The kindergarten teacher used the word “spunky.”
Other teachers of special needs students called Nyla Smith “feisty” and “tough.”
A bus driver called her an “angel.”
Nyla Smith did not endure 11 years of life after she was born with cerebral palsy. She did not watch life. She lived it, breathed it, laughed it, ate it, ran it and – when unable to walk – rolled it.
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So when Nyla died May 11 at Carolinas Medical Center in Charlotte after three weeks in the hospital, those teachers and bus drivers and dozens of people who were part of Nyla’s life decided to help her family with burial expenses.
Nyla’s decline in the hospital was swift, after what her mother said was complications from MRSA, a bacterial infection resistant to many antibiotics.
Nyla was diagnosed with MRSA – Methicillin-resistant Staphylococcus aureus – years ago and had to undergo surgery, said her mother, Nicole Love.
The infection was dormant for years but came back last month.
The people who knew Nyla wanted her life to be celebrated as much as her death is mourned.
Dozens of people will gather outside the Rock Hill school she attended, Finley Road Elementary, at 11 a.m. Saturday for a service for a child with special needs – who was, most importantly, special.
“Everybody who knew Nyla has just reached out and wanted to be a part of remembering her,” said Nicole Love, Nyla’s mother. “The teachers, the bus drivers who took her to school and home – everyone who knew that Nyla was beautiful inside and out.”
Special education teachers often forge closer bonds with their students than many teachers do because they are with those students closely for hours each day and help them with everything from learning to eating to using the bathroom.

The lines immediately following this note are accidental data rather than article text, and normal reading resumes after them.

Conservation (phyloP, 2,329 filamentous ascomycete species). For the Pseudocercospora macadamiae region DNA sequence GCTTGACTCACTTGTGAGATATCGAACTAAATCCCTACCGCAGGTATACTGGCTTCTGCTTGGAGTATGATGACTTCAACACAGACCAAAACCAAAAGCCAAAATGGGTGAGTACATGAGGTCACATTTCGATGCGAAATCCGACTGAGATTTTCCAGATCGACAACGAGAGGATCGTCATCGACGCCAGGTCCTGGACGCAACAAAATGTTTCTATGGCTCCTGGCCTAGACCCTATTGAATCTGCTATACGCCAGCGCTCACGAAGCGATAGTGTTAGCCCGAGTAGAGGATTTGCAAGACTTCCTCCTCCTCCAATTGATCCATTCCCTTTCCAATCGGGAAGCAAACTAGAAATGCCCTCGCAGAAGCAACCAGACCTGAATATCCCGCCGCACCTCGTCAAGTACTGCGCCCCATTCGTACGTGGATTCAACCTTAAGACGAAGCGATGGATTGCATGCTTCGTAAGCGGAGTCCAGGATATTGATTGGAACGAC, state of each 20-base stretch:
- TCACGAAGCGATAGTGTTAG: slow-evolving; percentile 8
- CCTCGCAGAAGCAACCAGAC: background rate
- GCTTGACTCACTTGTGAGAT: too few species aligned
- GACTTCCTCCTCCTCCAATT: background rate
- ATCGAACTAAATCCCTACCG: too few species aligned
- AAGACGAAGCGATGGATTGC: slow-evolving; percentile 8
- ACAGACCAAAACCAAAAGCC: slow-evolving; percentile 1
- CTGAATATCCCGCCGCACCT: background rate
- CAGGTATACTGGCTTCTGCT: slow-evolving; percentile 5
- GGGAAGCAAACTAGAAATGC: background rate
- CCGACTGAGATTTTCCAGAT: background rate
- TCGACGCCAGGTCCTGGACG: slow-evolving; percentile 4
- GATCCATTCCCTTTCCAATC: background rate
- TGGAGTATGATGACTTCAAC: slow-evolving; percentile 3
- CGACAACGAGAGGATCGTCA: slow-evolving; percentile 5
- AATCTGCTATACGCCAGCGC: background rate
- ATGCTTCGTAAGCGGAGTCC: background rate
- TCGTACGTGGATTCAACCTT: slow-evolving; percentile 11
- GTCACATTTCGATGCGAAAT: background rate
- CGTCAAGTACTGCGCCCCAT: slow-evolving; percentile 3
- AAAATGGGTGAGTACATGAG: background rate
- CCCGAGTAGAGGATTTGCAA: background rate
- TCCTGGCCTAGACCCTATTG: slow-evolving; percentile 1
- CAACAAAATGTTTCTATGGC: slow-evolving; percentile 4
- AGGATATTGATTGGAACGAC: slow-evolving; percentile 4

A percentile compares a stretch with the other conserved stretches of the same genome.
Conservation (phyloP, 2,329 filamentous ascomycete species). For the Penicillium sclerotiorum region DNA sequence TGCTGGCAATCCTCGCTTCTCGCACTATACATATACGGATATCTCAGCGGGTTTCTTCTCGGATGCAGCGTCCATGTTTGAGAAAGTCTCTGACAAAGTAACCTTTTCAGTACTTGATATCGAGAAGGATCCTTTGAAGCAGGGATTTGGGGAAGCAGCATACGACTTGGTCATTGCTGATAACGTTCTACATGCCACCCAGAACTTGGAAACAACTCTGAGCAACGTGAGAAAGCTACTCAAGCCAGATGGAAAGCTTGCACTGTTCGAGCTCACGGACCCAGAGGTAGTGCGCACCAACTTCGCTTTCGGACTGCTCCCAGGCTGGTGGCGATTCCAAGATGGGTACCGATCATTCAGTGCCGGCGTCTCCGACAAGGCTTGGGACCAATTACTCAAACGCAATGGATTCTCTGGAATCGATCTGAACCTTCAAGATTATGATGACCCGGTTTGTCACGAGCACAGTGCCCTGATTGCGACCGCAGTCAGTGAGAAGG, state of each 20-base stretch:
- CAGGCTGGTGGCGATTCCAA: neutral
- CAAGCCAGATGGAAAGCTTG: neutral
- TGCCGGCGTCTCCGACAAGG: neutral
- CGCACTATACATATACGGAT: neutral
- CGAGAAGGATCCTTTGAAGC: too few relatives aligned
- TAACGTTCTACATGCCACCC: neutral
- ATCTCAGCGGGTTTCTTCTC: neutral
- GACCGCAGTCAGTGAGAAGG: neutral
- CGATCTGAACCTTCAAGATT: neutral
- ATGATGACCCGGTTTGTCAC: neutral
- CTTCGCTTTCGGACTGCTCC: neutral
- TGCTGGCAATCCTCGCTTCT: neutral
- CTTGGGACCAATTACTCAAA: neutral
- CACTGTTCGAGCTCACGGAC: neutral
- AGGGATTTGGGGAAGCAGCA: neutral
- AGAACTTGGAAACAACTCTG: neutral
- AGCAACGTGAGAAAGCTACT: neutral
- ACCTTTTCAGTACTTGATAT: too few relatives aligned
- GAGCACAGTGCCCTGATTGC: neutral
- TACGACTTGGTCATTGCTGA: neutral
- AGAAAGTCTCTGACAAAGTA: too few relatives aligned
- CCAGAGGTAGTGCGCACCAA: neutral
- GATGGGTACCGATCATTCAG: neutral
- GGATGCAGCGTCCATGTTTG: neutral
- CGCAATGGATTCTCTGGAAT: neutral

These teachers are family.
Diane Duncan, Nyla’s kindergarten teacher years ago at Finley Road, said Nyla was a child no teacher could ever forget. Duncan’s church donated money; then another church jumped in, then the bus drivers and teachers, therapists and more.
“Nyla had that spunky spirit as far back as kindergarten,” said Duncan, who retired last year. “Anyone who met her was touched by her.”
Nyla had Martha Compton as a teacher later at Finley Road. Compton’s students this week made signs and signed their names to them and said Nyla was the greatest.
“Nyla could make people laugh; she was feisty,” Compton said. “She tried so hard.”
Enough money has been raised to put up a plaque at Finley Road honoring the “feisty” and “spunky” Nyla Smith so her memory will live on forever as part of the larger school family.
The past couple of years, Nyla was a student at York Road Elementary, and this year, she was in Megan Simmons’ class. The loss of Nyla has “devastated” people who knew her, Simmons said.
York Road is working on a memorial garden outside the special needs classrooms.
“We are all a family, and when you lose someone in the family, everybody is sad,” Simmons said. “Nyla was special.”
At the memorial service outside Finley Road Elementary on Saturday, there will be kids who can walk and kids who can’t. There will be wheelchairs and braces and kids who struggle against the disabilities each was born with or dealt in such short lives.
Those kids, and the adults who teach them, will not complain.
All will hold hands, and those can sing will sing because Nyla loved music. They will stay outside, because Nyla loved the outdoors. Balloons will be released into the sky.
A life that was so short will be remembered not for how brief it was, but for how feisty and spunky that short life was lived by the girl with cerebral palsy who did not complain.
A girl who smiled and laughed and sang and read and made the lives of those who met her a little bit better.